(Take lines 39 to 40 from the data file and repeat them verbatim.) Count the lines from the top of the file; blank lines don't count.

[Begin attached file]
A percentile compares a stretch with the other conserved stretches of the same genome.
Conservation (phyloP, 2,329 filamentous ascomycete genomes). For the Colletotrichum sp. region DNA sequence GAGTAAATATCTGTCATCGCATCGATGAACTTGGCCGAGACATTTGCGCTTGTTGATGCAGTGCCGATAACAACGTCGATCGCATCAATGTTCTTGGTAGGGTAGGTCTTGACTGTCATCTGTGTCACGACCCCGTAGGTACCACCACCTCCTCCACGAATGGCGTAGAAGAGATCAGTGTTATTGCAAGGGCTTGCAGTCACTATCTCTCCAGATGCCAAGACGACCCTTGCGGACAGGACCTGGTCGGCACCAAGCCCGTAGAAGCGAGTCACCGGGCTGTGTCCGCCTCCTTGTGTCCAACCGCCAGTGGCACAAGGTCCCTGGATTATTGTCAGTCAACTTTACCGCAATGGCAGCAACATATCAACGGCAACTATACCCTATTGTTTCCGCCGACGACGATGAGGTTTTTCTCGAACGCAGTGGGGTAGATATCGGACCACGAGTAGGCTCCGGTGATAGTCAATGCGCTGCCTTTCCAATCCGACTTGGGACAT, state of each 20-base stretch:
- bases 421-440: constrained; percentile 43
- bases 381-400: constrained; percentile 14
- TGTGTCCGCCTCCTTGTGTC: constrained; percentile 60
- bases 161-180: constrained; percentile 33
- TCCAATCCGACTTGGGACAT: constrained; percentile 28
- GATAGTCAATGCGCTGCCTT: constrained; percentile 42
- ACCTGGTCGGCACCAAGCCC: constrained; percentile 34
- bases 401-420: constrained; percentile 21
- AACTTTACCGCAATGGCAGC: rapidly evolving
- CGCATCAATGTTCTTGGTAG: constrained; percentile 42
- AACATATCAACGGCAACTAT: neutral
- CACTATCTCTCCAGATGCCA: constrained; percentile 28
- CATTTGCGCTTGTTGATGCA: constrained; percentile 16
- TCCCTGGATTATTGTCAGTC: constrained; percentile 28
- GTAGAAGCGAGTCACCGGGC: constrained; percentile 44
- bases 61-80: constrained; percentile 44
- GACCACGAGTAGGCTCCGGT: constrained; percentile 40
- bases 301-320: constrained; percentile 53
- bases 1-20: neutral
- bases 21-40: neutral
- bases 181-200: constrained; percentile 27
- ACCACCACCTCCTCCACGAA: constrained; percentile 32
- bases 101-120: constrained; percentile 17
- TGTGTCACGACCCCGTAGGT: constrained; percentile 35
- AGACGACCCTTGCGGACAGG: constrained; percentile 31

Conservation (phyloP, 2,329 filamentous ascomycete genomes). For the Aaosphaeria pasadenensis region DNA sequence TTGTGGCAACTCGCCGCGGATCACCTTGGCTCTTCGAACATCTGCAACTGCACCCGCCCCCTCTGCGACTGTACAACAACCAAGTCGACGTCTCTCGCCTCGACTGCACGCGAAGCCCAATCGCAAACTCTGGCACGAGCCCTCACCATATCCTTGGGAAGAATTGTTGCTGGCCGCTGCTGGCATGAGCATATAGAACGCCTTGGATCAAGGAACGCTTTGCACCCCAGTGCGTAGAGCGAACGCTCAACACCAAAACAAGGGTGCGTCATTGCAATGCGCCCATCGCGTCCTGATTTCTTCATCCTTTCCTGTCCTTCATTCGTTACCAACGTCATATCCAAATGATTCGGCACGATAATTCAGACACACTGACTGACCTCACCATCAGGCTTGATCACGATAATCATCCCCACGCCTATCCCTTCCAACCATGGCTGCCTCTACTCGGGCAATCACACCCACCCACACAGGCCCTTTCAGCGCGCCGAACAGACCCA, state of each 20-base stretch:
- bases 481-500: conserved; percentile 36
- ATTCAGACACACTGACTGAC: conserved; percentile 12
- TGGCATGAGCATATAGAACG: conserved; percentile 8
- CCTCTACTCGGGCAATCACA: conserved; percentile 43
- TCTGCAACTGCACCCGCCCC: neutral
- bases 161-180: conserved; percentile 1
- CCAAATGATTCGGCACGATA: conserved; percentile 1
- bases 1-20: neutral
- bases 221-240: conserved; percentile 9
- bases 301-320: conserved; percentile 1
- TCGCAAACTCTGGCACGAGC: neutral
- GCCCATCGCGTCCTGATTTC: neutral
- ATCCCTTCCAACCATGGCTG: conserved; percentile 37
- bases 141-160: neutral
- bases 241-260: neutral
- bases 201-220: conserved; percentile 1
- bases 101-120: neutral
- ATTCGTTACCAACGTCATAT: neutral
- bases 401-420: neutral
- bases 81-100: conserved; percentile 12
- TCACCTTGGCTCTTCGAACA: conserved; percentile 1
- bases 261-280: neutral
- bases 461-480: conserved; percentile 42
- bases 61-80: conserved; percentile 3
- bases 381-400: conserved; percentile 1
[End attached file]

- TCGCAAACTCTGGCACGAGC: neutral
- GCCCATCGCGTCCTGATTTC: neutral